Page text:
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it was still bothering me a lot. i got called by my head councillor for a meeting. she threatened us, she yelled at us and she made us delete the picture. she really tea much made the minorities the villains. after threatening to suspend us if this ever got out, she tried to force us to become friends with the student to put it on and he got no punishment, while the minorities got in trouble for just being scared, rightfully so. that is all i have to say. >> thank you. i will have the superintendent come to get more information from you. easter sanderson, we will talk to the students from lowell just to get more information. thank you. >> thank you.
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>> that concludes general public comment. thank you all for speaking. you did great. >> section d., advisory committee reports and appointments. there is no advisory committee report tonight. do we have any appointments for this report? >> i just had a question. i know -- i know it would be great if we had any open spaces for us to make sure that we are filling spots, and specifically the charter transparency committee. i know some people have made appointments and some people haven't and it would be great for all of us to know who is
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appointed and who is not. i know there maybe -- there may be some folks who are considering others and it would be great if we could get this done by the next meeting. >> do you have a list of vacancies across every body? >> i think mike davis is overseeing the new committee. that will be the one that we will have the most questions around. >> but we also -- we also have a violin rule? if people are curious about other vacancies -- >> thank you.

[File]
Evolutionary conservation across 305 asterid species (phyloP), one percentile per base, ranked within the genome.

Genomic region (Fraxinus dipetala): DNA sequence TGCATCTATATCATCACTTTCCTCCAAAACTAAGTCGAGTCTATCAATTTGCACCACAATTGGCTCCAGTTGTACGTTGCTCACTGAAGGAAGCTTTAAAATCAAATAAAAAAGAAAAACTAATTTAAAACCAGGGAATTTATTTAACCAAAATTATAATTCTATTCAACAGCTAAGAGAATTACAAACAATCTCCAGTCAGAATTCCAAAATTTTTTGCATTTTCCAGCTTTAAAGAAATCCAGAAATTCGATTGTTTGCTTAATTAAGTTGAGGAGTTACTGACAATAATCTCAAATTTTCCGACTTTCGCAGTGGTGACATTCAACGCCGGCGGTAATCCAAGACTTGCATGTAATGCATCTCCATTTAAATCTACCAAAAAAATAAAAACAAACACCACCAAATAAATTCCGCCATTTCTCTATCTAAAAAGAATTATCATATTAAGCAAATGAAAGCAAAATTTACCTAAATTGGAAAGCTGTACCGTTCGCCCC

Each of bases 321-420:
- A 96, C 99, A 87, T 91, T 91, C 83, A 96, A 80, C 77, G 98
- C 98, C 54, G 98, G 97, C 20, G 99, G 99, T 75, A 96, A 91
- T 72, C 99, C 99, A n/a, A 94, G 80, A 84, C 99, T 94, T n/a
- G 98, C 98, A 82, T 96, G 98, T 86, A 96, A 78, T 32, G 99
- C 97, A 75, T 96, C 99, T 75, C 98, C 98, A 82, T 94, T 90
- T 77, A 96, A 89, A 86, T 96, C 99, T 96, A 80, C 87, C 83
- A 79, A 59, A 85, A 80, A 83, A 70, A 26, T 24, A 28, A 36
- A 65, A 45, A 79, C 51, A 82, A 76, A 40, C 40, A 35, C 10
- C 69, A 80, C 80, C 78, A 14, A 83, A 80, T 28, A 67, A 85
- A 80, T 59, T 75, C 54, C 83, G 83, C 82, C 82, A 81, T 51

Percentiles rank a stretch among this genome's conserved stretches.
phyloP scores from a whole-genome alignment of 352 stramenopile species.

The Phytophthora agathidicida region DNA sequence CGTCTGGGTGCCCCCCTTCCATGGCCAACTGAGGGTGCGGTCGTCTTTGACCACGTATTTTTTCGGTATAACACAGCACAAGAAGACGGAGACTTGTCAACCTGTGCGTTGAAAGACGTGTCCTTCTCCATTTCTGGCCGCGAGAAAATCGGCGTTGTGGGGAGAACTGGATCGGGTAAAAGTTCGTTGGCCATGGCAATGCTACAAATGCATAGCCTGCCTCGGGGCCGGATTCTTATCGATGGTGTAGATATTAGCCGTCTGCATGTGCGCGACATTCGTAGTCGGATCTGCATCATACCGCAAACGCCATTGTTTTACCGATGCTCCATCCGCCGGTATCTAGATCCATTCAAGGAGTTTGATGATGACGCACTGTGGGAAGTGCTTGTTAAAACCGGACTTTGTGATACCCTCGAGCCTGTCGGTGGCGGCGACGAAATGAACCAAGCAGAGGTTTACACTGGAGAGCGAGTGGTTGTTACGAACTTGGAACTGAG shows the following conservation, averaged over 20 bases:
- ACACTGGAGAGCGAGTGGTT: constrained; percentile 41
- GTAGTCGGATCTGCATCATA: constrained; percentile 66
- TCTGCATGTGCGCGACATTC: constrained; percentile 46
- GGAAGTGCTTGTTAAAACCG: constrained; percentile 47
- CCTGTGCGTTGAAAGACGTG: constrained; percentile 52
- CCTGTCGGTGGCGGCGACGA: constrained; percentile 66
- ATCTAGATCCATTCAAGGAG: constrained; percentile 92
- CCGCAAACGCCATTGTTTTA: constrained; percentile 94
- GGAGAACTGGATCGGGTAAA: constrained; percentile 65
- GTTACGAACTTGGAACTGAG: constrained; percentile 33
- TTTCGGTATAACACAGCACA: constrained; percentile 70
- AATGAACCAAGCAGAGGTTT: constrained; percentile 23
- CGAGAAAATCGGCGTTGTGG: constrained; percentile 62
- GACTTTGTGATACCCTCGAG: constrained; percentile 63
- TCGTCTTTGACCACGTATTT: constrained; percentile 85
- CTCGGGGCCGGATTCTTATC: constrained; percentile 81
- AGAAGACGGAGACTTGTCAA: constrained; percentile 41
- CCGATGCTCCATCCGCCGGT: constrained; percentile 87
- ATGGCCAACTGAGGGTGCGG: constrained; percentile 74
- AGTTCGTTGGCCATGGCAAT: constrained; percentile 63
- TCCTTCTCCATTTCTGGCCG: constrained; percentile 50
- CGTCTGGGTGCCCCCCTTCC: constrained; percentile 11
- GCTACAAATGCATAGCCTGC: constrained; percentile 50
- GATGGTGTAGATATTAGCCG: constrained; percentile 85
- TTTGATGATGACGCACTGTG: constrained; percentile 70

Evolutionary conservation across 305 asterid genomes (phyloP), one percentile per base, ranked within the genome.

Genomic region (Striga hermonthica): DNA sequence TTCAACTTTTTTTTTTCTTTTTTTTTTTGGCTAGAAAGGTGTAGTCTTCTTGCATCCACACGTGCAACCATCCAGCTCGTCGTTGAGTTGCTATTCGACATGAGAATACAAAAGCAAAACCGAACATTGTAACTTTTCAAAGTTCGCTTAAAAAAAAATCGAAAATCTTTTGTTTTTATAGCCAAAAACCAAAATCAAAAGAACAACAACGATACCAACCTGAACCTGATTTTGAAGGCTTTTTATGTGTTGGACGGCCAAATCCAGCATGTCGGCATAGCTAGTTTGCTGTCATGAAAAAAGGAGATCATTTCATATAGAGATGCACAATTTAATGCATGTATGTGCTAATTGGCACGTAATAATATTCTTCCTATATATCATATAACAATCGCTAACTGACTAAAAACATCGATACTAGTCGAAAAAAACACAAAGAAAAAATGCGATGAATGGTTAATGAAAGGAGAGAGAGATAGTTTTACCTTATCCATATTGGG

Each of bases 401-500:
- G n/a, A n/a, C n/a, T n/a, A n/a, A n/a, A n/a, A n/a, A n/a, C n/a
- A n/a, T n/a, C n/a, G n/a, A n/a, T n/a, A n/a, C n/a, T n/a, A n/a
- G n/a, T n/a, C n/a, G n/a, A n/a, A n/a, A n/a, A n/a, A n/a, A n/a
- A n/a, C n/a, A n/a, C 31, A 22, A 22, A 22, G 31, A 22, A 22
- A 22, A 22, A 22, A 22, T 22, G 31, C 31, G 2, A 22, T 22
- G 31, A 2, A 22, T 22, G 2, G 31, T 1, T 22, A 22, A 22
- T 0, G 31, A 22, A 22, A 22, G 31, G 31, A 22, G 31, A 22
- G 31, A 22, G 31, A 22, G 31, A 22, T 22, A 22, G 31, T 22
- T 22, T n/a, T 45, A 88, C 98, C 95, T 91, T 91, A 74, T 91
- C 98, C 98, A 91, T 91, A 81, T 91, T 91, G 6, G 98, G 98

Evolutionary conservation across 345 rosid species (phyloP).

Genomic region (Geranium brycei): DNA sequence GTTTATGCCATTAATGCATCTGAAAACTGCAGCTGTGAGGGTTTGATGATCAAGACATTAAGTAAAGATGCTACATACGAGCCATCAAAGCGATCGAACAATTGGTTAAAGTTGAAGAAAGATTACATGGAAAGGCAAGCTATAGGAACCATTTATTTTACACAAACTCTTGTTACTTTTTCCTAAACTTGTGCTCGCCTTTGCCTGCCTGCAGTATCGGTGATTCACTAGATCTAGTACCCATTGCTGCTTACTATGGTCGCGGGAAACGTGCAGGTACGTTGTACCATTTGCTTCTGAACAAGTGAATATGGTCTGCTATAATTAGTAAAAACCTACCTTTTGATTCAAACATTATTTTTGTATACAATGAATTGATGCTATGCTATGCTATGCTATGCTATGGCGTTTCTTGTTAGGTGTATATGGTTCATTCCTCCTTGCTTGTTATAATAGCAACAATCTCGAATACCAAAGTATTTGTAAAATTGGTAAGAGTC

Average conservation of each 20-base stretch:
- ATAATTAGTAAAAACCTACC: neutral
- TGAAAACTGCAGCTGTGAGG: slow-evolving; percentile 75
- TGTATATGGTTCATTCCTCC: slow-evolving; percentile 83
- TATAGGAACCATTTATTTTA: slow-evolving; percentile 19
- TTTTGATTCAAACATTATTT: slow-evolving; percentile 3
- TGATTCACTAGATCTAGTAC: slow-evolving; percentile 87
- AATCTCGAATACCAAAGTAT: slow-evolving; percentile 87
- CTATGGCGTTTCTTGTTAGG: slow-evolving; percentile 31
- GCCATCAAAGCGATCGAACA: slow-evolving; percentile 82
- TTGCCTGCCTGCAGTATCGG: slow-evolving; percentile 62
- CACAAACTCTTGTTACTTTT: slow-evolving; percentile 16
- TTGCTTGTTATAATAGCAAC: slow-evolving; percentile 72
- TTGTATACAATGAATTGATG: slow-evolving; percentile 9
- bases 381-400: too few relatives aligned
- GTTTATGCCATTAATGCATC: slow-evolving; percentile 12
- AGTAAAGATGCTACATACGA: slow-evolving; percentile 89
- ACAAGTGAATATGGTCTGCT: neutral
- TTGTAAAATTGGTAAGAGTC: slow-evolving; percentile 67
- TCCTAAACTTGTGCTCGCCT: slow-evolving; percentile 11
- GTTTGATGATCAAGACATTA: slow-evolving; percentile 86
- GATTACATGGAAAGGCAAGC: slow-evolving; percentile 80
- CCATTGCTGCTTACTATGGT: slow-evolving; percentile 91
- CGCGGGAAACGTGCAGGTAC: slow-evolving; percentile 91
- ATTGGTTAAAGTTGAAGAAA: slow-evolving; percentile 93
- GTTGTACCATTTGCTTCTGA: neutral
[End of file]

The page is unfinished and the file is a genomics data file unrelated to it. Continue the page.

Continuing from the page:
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do we have an update from the curriculum committee? >> yes, we met yesterday. we talked about the resolution on the studies that commissioner collins and commissioner lamb brought forward at the last meeting in june and it was a really great discussion about shifting minds and figuring out what work we need to do in our schools, talking to teachers who are already doing this work and already experts in having these discussions with our students in a safe way and we would move forward with a positive recommendation. >> thank you. section g. for proposal, none tonight. section h., special order of
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business for the sentient proposal. number one, consent calendar, can i have a motion and a second >> so moved. >> second. >> we don't have any public comment on consent. any items withdrawn or removed by the superintendent? >> none tonight. >> any items removed for first reading by the board?
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>> it requires that all contract proposals of the board and an employee organization which relates to matters within the scope of representation be presented at a public board meeting. meeting and negotiating between the district and -- shall not
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take place on the sentient proposal until a reasonable time has elapsed to enable the public to become informed and to express itself regarding the proposals at a public board meeting. accordingly, to allow the public an opportunity to provide input, the sentient proposal shall be submitted for adoption by the board on september 10th, 2019. >> thank you. section i, discussion of other educational issues. director matthews? >> this evening we will have a presentation, i will give you the opportunity to discuss the middle school redesign. it's an opportunity for you to get more information. we will have our assistant superintendent of middle schools leading.